Friday, March 15, 2013

Kid Craft: Dry Food Art!

Kid Craft Dry Food Art

I decided to be really cheap and go through my pantry for this week’s art project. I went with dry hard foods that varied in color and shape. Things we weren’t going to be using for a while that were super inexpensive and easy to replace. I chose the foods that the kids would have an easy time manipulating on their own. Now… what to do with the dry goods?

At the store I ran across an amazing sale on glue for $.17 a bottle of glue, so I picked up six bottles… I kind of cleaned them out {oops}. Okay, we are getting somewhere now! Dry food, check. Glue, check… and a quick look in my art supply cabinet told me I was up to my eyeballs in construction paper. Now to get crafty!

If my children were older I would have asked them to create a drawing of their own on the construction paper. But since one of my children is just learning to write and the other is way too little I asked them what they would like to create. My oldest wanted a monster and informed me what he needed to look like {he refused to draw it himself when prompted and since that was not the goal of the craft today I let it slide}. The youngest told me a shape and we went from there.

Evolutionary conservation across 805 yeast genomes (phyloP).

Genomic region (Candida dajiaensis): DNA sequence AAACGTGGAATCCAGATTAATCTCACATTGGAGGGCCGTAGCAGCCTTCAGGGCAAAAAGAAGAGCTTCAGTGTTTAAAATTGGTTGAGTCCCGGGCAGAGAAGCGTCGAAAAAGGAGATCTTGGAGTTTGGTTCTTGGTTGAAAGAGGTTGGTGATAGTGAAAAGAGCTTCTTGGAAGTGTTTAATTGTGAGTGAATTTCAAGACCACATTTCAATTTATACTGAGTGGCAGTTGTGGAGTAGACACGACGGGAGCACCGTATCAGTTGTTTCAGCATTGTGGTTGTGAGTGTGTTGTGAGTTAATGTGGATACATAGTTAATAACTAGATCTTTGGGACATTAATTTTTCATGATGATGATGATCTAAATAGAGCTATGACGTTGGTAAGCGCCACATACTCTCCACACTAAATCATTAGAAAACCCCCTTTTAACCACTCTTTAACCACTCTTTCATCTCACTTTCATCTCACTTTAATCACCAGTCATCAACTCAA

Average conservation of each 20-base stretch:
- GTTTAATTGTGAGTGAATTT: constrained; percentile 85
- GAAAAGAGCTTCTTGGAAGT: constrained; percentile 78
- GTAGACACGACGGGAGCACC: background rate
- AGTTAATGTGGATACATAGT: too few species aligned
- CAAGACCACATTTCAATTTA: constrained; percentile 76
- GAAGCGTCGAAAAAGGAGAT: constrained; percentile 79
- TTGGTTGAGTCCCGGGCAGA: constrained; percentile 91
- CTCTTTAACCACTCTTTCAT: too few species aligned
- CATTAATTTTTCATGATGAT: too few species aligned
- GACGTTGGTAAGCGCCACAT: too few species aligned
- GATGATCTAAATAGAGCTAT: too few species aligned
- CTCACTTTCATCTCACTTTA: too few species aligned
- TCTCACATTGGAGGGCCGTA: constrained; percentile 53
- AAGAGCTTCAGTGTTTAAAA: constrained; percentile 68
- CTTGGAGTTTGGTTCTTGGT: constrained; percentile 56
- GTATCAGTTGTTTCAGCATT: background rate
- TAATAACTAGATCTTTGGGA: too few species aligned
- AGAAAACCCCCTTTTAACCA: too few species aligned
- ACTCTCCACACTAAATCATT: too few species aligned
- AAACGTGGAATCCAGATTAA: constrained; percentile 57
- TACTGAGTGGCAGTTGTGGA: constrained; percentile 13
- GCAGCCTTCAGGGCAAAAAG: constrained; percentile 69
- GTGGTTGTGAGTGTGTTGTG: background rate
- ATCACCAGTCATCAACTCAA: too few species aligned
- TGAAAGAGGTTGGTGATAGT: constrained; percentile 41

What you need:
Dry foods {I used lentils, pinto beans, black beans, and macaroni noodles – uncooked}

How to make it:
Create a drawing on the paper using the pencil. Think simple. The goal of this activity is to create the art using the dry goods. Let the beans, lentils, and macaroni do the talking!
Take the glue and pour it on the paper. Go by sections so that you do not waste glue.
Apply the dry goods onto the glue.
Once complete set aside and let dry.

The kids getting crafty

The kids getting crafty

For my youngest child this activity was more about the textiles and manipulating the small supplies than the creation of an actual finished work. As he is not yet 2 years old he was content to randomly sticking beans and noodles on his paper… even if there was no glue there to stick it to. This was a great fine motor building activity for him. After the initial desire to try to eat the food and being told no, he did outstanding.

For my oldest son who is 4 years old this was more about the process of picking and choosing where certain colors went. He was very keen on keeping in the lines and not mixing colors. While this activity was a good fine motor development activity for both children, my oldest was much more interested in the finished product.

We sat at the table for a good hour or more creating our works of art. The clean up was a bit more than I anticipated, as there were beans everywhere! So if you are working with little ones be prepared for a serious sweeping session after this craft.

How to make dry food art

Have you made Food Art? If so, what did you use?

Share This

Related Posts Plugin for WordPress, Blogger...